Orlando Stadium

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Orlando Stadium
Factory of Dreams
Orlando Stadium.jpg
Location Mooki St., Orlando East, Soweto, Johannesburg, South Africa
Coordinates 26°13′54.82″S 27°55′22.41″E / 26.2318944°S 27.9228917°E / -26.2318944; 27.9228917Coordinates: 26°13′54.82″S 27°55′22.41″E / 26.2318944°S 27.9228917°E / -26.2318944; 27.9228917
Owner City of Johannesburg
Operator Stadium Management South Africa
Capacity 40,000
Surface Grass
Tenants
Orlando Pirates
Construction
Opened 1959
Renovated 2008
Construction cost R280 million (2008 refurbishment)[1]

Orlando Stadium is a multi-purpose stadium, in Soweto, a suburb of Johannesburg, South Africa. The stadium was originally built in 1959, at a cost of £37,500, with a capacity of 24,000 as the home of the Johannesburg Bantu Football Association.[2]

Today[edit]

It is currently used mostly for football matches, as the home stadium of Orlando Pirates FC of the Premier Soccer League, and was intended to be utilized, as a training field, for teams participating in the 2010 FIFA World Cup after it was completely rebuilt and reopened on 22 November 2008. It can not only seat 40,000 people but it has an auditorium for 200 people, 120 hospitality suites, a gymnasium and a conference centre.[2]

History[edit]

The stadium was originally built for the Johannesburg Bantu Football Association and it had a seating capacity of 24,000 and cost £37,500 to construct. It was opened by the Minister for Bantu development, MC de Wet Nel, and Ian Maltz who was then Mayor of Johannesburg.

Although intended for football the stadium has been used for concerts by the Jazz musicians Molombo and by the O'Jays. Boxing matches were also staged including the 1975 victory of Elijah ‘Tap Tap' Makhathini over the world welterweight and middleweight champion Emile Griffith.[3]

Main article: Soweto uprising

On 16 June 1976 thousands of black students marched to Orlando Stadium to protest at having to learn the Afrikaans language. It was intended to be a rally and although it was organised some of the students only joined the protest on the day. It was planned to be a peaceful protest by the Soweto Students’ Representative Council’s (SSRC) Action Committee. The marchers got as far as their last meeting point when the police and tear gas arrived. The day ended in deaths and this was the start of the Soweto Uprising.[4]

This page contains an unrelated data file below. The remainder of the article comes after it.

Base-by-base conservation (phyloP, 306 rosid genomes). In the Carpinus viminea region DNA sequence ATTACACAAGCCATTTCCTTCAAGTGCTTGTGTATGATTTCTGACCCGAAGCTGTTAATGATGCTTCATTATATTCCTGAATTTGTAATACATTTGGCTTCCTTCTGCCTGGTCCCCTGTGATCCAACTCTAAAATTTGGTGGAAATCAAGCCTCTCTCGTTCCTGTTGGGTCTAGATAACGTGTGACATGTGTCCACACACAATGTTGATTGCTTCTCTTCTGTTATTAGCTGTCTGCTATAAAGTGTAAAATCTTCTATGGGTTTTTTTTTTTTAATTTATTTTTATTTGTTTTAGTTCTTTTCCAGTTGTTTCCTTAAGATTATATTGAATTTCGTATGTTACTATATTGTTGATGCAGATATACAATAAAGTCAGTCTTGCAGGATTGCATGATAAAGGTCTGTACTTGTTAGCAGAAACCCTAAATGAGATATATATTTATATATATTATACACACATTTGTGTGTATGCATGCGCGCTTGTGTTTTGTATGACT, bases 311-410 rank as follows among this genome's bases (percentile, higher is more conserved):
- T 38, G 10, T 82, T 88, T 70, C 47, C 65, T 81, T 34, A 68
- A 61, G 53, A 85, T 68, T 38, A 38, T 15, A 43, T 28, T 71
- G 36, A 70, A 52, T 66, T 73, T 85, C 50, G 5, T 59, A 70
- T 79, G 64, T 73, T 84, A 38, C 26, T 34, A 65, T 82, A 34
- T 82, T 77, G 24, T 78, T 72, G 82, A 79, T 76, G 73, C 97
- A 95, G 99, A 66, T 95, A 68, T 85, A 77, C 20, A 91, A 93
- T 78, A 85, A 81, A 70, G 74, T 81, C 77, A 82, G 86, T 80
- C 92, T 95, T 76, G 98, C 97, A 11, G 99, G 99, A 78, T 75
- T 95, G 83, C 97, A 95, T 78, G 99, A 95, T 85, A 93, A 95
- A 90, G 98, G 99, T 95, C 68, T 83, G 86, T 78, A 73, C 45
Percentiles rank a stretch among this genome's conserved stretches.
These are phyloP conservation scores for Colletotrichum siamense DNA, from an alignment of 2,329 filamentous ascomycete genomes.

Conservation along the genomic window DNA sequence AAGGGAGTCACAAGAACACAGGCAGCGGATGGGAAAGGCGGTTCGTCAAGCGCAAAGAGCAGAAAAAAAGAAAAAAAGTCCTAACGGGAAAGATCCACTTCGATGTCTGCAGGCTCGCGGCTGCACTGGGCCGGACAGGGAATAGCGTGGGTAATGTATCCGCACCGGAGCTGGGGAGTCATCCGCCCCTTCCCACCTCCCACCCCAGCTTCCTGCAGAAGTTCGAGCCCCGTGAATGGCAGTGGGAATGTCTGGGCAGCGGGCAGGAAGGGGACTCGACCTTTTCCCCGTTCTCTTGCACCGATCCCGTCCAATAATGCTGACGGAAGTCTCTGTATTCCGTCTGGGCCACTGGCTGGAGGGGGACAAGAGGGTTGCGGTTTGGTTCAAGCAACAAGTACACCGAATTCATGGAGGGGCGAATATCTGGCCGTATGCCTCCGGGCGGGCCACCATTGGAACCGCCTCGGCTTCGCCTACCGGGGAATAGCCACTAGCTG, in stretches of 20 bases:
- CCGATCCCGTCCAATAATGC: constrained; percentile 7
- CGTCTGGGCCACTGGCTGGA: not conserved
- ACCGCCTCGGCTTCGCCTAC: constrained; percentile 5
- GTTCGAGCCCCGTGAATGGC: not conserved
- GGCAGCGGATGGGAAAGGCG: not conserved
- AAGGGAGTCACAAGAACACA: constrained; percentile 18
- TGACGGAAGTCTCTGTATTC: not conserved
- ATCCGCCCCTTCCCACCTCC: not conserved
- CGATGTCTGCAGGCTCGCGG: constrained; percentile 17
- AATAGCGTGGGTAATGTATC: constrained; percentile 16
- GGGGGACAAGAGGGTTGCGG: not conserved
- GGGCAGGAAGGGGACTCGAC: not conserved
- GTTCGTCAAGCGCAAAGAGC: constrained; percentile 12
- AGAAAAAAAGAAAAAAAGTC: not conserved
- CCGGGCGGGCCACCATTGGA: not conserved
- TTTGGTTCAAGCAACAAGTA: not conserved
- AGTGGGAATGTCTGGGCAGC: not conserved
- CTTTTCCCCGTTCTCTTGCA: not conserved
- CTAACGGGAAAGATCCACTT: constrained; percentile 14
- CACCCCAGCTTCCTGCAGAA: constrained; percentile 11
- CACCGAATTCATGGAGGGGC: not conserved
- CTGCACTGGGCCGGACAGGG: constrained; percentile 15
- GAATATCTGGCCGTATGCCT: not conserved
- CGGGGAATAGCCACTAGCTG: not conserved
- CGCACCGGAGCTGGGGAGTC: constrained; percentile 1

In 1978 the Orlando Pirates took on Phil Venter who had been the first White National Football Association player to play for a black side. He was soon joined by another white player Keith Broad.[5]

In 1993 the stadium played host to the funeral of Walter Sisulu and amongst the mourners were Thabo Mbeki, Nelson Mandela, Joachim Chissano of Mozambique, Robert Mugabe of Zimbabwe, and Pakalitha Mosisili of Lesotho.[3]

In 1994 South Africa became democratic and on the anniversary of the Soweto Uprising Nelson Mandela gave a speech at this stadium where he committed the country to look after its children.[3]

From 2008 to 2010 the stadium was rebuilt with a steel frame and this increased the capacity to 40,000 at a cost of 280m Rand. The stadium hosted a Super 14 Rugby union semi-final in 2010, as well as the 2010 Super 14 Final, a week later. This was due to the Bulls' usual home ground Loftus Versfeld Stadium being unavailable, due to the 2010 FIFA World Cup.[6][7]

Besides serving as a training venue for the 2010 FIFA World Cup, it also hosted the FIFA World Cup Kick-Off Celebration Concert on 10 June 2010, featuring artists[8] such as Hugh Masekela, the Parlotones, Freshlyground, the Soweto Gospel Choir, Alicia Keys, John Legend, the Black Eyed Peas and Shakira.[1]

External links[edit]

References[edit]

  1. ^ a b Orlando Stadium, stadiummanagement.co.za, accessed June 2013
  2. ^ a b Soweto's field of dreams, South Africa.info, 25 June 2009
  3. ^ a b c [1], Orlando Stadium History, Joburg.org.za, accessed 6 June 2013
  4. ^ "The Soweto uprising 1976". socialistworld.net. 
  5. ^ [_id=47847 "Defending Football"]. The Witness. Retrieved 17 June 2013. 
  6. ^ "Bulls in 'an ideal situation'". iafrica.com Sport. 2010-05-16. Retrieved 2010-05-16. 
  7. ^ "Crusaders on a mission". Times LIVE. 2010-05-15. Retrieved 2010-05-16. 
  8. ^ FIFA World Cup Kick-Off Celebration Concert